In 1997, the software department of our local book store sold heavily discounted copies of the Raytracing program Bryce,
because they had accidentally ordered Mac versions and were selling only Windows software. I purchased a copy, not knowing what this
would get me into.
I had been making images of minimal surfaces the past year with Mathematica, and the 3D graphics of Mathematica could be first exported into Autocad DXF files, and then imported into Bryce.
Bryce is primarily a landscape renderer. The tools let you create terrains, and it comes with a sophisticated texture editor that lets you literally compose all kinds of textures for your objects.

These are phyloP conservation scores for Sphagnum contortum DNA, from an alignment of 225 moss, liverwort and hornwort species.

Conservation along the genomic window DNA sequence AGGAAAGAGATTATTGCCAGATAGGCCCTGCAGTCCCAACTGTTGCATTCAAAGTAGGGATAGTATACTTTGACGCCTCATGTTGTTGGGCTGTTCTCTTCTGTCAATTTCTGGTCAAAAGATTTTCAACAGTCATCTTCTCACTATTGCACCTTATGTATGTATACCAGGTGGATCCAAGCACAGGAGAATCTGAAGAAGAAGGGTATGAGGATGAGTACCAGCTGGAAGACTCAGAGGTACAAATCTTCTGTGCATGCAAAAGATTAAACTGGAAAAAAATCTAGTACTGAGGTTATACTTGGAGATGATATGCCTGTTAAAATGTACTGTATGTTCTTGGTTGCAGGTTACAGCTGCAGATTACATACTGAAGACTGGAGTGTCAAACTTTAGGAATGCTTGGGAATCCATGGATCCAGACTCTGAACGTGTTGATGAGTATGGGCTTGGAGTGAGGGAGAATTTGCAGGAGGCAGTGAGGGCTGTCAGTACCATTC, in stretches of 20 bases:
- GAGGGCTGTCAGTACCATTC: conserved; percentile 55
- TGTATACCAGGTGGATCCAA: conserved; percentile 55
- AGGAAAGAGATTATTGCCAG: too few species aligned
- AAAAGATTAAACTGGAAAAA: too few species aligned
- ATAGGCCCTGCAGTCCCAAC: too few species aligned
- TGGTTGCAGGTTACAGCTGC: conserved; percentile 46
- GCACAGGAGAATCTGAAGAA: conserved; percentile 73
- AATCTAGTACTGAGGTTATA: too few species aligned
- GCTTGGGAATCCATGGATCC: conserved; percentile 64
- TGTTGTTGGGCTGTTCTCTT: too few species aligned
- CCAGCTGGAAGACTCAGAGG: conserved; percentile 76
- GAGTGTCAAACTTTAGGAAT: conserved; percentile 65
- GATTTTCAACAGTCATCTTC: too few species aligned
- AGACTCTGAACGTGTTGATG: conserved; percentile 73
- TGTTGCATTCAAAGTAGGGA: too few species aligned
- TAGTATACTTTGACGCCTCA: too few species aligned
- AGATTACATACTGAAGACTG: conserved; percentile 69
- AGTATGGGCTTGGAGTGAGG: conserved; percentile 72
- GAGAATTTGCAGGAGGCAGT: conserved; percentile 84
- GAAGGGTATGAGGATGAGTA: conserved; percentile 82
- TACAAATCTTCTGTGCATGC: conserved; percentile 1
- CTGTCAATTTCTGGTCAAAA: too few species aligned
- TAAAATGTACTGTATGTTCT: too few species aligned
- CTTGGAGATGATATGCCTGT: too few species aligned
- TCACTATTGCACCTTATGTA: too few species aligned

Having abstract mathematical shapes in (somewhat) familiar landscapes seems to stretch our minds just right.
In 1997, computers were slow. Most images had to be rendered over night, to get screen filling sizes. And these were screens from 1997, too.
The user interface of Bryce (by Kai Krause and Eric Wenger) was revolutionary, and still leaves not much to be desired today. In 1999, Bryce reached its high point with a a vastly improved texture editor. Then the decline began. Fist, it was sold to Corel, and then to DAZ 3D.
The current version is Bryce 7, and does not work with recent Mac OS X versions. In runs under OS X.6, but is quite unstable, preventing me to rerender the old files to proper sizes.
This has been a lot of fun.